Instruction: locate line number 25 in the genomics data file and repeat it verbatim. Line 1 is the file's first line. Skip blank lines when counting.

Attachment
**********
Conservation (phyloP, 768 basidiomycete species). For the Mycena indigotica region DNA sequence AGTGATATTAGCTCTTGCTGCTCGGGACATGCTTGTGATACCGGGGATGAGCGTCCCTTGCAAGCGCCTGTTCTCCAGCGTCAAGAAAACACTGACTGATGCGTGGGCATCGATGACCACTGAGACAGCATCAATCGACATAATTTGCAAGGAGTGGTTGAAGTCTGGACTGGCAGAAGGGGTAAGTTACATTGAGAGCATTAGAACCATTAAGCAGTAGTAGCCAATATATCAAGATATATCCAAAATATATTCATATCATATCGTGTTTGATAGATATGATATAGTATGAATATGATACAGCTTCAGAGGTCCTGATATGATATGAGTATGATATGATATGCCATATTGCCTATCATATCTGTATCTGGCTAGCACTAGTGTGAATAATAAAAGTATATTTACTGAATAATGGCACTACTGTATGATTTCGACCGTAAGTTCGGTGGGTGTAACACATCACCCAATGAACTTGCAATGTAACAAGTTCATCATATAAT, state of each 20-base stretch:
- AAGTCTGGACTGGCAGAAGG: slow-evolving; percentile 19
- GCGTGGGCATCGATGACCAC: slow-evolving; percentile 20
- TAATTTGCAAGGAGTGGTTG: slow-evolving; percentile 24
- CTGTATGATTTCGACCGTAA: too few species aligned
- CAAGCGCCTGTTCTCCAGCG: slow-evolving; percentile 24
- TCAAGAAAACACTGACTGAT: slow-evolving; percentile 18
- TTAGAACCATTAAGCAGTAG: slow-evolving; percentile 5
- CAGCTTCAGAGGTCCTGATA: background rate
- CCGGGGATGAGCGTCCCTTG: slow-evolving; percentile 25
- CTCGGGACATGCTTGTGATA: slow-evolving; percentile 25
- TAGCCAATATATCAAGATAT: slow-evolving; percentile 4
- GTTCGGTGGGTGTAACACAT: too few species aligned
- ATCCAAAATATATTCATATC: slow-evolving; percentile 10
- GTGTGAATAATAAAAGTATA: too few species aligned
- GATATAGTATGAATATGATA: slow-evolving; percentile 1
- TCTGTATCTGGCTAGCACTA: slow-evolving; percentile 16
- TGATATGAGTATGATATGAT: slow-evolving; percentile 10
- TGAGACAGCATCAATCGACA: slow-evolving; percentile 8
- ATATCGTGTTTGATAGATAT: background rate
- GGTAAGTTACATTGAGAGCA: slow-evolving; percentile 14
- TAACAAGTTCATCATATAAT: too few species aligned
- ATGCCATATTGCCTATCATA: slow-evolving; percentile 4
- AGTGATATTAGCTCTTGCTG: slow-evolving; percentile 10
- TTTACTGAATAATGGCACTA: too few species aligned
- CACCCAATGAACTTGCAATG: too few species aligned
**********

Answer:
- TTTACTGAATAATGGCACTA: too few species aligned